Calley was singled out in the investigation as the lowest ranking officer involved in the killings. Initially over 26 individuals were named in the Army’s investigation. But only Calley would face charges. Calley, did in fact kill over 100 Vietnamese civilians at My Lai, according to the court martial which found him guilty. But later independent investigations into the slaughter found that Calley was one of many soldiers who had been ordered by his superiors to “kill anything that moves” as they entered villages to carry out search and destroy missions.

Originally sentenced to life in prison for the “premeditated murder of not fewer than twenty people,” Calley would serve just three years under house arrest after President Nixon commuted his sentence. He remains the only person ever convicted for the deaths at My Lai.

75 years ago: Himmler orders destruction of Auschwitz crematoria

On November 26, 1944, Heinrich Himmler, the chief of German police and director of the Reich Main Security Office for the Nazi regime of Adolf Hitler, ordered preparations to be made for destruction of the crematoria at the Auschwitz concentration camp, at which nearly one million Jews had been murdered.

The order was an ultimately unsuccessful bid to cover up evidence of Nazi war crimes, amid major advances by Britain, the US and the Soviet Union, which demonstrated that Germany’s military defeat was near.

In July, Soviet troops had overrun the Majdanek concentration camp in the Polish city of Lublin, before the German SS officers who operated the facility had time to destroy evidence of their mass murder. Over the following weeks and months, the Soviet and Allied press widely publicized what had been discovered at the camp, including mass graves, thousands of starving prisoners and partially intact crematoria.

The Auschwitz concentration camp had initially been established to hold Polish political prisoners, after the country was occupied by the Nazis in 1939. The first gassings of Soviet and Polish prisoners took place in 1941. With the launching of the Nazi’s genocidal “final solution” program, the camp became the site of unprecedented state mass murder.

Over the course of the war, 1.3 million people were deported to the camp, with some 1.1 million perishing. An estimated 960,000 Jews were killed at the camp. 865,000 had been gassed immediately upon their arrival.

In early October, two divisions of the Sonderkommando, comprised of prisoners forced to do work at the camp, launched a rebellion which won widespread support. It was brutally suppressed by the SS, with torture and mass reprisals taking place.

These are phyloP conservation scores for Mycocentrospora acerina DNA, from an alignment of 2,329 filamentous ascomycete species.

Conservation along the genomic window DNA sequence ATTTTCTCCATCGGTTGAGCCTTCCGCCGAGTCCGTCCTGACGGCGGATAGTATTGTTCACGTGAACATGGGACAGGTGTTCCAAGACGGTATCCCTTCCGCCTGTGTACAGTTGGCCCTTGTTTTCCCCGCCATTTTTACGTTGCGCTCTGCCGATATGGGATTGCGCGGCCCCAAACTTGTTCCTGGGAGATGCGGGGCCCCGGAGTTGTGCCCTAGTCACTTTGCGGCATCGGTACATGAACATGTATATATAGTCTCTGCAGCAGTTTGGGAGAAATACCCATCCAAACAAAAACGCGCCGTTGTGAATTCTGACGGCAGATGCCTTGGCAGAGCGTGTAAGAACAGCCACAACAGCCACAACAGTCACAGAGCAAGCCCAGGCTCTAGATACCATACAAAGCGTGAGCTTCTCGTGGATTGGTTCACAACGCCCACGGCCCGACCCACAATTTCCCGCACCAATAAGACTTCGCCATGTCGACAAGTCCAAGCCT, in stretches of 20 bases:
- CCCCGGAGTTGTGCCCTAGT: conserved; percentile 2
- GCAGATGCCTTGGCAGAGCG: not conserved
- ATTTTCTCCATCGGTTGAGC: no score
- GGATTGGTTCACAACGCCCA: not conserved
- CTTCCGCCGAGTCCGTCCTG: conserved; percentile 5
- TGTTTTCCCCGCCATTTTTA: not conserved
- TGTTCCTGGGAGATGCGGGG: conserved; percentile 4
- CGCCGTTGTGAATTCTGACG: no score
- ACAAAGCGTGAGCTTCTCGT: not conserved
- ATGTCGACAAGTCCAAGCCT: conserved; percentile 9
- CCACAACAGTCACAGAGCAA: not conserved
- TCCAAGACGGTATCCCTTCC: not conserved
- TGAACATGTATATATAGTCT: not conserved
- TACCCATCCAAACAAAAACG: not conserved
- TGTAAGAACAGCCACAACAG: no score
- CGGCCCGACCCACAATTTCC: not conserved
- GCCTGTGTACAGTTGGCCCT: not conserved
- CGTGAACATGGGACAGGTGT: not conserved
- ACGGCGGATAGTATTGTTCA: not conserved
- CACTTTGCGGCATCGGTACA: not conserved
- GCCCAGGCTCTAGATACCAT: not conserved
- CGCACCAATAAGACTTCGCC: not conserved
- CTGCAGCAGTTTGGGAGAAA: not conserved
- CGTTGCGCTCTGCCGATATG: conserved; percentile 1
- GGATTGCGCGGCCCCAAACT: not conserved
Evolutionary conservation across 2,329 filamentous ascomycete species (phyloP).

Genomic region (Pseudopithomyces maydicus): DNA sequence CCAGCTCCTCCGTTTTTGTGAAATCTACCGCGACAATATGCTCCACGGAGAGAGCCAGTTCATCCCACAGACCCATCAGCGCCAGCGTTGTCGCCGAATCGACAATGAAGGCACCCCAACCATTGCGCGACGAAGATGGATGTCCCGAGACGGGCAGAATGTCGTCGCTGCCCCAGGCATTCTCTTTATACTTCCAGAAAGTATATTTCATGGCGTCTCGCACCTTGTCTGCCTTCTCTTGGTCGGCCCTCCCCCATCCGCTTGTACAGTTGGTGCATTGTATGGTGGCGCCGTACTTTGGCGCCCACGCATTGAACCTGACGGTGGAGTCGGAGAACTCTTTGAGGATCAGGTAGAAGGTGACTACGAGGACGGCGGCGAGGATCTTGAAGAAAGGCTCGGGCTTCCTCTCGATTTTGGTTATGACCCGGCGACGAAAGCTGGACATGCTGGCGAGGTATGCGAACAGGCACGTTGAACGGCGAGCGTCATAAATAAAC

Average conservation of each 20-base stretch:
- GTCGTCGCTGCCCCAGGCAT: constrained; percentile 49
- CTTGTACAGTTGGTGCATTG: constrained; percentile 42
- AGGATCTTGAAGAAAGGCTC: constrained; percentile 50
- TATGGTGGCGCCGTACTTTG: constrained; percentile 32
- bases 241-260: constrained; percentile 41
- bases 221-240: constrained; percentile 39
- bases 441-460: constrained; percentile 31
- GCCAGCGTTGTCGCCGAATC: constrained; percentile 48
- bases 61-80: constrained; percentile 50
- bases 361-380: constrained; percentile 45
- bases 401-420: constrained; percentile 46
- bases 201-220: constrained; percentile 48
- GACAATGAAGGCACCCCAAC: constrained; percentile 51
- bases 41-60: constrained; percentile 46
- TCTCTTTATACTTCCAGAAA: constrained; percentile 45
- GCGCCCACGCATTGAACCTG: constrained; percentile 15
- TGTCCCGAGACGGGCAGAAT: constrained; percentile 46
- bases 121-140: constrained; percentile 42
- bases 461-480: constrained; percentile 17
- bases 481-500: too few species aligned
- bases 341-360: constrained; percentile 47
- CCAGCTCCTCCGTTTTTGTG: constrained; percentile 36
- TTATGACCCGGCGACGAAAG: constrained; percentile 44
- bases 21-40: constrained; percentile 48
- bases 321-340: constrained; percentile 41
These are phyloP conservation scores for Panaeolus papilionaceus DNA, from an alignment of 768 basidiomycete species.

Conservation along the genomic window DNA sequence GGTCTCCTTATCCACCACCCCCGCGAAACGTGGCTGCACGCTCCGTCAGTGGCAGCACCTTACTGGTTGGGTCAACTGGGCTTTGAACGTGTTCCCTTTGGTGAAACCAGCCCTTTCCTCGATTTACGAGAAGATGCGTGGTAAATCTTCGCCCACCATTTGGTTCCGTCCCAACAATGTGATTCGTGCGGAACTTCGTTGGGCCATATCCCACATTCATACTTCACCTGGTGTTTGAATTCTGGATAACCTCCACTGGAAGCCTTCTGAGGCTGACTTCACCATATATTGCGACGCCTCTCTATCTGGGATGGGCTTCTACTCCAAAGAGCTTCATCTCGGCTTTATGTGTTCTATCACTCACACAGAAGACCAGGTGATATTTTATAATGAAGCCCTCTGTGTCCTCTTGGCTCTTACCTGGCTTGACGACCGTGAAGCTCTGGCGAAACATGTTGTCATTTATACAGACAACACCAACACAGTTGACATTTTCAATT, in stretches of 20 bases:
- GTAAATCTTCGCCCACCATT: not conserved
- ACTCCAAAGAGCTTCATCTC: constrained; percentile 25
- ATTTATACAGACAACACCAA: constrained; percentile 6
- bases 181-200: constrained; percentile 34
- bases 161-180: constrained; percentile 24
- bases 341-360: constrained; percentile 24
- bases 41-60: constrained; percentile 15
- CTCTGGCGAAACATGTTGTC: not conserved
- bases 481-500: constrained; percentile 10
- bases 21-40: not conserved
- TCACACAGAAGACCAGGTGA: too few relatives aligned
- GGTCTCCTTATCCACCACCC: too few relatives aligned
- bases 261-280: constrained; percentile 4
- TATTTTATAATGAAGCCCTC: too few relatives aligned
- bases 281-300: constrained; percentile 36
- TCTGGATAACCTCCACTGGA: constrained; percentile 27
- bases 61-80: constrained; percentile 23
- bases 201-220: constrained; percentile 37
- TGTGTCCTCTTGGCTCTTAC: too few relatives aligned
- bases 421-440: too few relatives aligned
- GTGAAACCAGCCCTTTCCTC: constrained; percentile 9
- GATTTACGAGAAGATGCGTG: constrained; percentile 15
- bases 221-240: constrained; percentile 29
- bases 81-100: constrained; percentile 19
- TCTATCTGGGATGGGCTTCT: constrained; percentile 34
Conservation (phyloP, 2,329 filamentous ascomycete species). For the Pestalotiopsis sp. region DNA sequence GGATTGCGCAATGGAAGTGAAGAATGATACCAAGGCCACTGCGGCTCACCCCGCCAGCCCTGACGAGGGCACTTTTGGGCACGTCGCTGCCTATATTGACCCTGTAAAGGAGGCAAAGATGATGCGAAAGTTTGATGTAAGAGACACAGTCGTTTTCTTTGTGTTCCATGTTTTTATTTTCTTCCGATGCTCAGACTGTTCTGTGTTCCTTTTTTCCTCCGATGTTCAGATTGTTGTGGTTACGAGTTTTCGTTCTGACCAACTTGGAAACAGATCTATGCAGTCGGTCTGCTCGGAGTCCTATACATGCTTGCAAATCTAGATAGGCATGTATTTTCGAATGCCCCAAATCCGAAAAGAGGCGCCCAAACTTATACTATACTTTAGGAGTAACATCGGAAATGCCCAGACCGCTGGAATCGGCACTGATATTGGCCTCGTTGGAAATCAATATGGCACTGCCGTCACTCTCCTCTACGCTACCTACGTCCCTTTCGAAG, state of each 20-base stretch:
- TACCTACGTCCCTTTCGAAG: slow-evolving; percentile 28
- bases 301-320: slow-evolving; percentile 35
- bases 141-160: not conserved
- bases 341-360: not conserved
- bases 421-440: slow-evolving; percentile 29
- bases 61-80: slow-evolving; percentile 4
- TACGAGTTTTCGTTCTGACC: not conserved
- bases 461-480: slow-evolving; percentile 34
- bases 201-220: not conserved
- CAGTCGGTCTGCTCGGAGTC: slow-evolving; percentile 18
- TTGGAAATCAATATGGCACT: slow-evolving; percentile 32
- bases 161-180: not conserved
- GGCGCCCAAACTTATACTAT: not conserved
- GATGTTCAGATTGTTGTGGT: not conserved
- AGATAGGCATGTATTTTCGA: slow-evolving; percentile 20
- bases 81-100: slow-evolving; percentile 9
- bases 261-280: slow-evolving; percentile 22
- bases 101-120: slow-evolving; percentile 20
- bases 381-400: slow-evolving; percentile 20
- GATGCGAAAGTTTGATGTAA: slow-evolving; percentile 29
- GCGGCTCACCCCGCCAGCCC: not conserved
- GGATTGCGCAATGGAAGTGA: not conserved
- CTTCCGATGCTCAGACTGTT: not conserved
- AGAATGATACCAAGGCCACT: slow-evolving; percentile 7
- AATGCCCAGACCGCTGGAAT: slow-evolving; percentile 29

Himmler’s call for the destruction of the crematoria took place in the context of Soviet advances into Poland and across Eastern Europe. In January 1945, the remaining prisoners at Auschwitz would be taken on death marches to other concentration camps, where the vast majority of them were murdered. Soviet troops would liberate Auschwitz in late January 1945. In the preceding days, the Nazis set much of the camp on fire and sought to blow up the crematoria.

100 years ago: Bulgaria signs peace treaty with Allied imperialist powers and Balkan states

On November 27, 1919, as a result of the Paris Peace Conference in the aftermath of the First World War, the Kingdom of Bulgaria signed a treaty with France, Britain, the United States and surrounding states such as Yugoslavia, Greece and Romania at Neuilly-sur-Seine, a suburb of Paris.

Bulgaria ceded Western Thrace to the authority of the imperialist powers, who eventually awarded the territory to Greece. This removed Bulgaria’s only outlet to the Aegean. The kingdom also ceded four smaller areas to the Kingdom of the Serbs, Croats and Slovenes (Yugoslavia), one which included a strategic position overlooking the Bulgarian capital, Sofia. Dobruja, a region between the Danube River and the Black Sea, was ceded to Romania. The Bulgarian army was reduced to 20,000 soldiers and Bulgaria was forced to pay 100 million British pounds in reparations.

During the Balkan wars of 1911–13, Bulgaria had played an aggressive role, first against the Ottoman Turks and then against its erstwhile allies, Greece and Serbia, in an attempt to become the leading regional power in the Balkans. Instead the Kingdom found itself exhausted and isolated.

Any regional role became impossible for Bulgaria without outside imperialist influence, and, after first declaring neutrality, the country was drawn into the First World War on the side of Germany and Austria-Hungary in October 1915.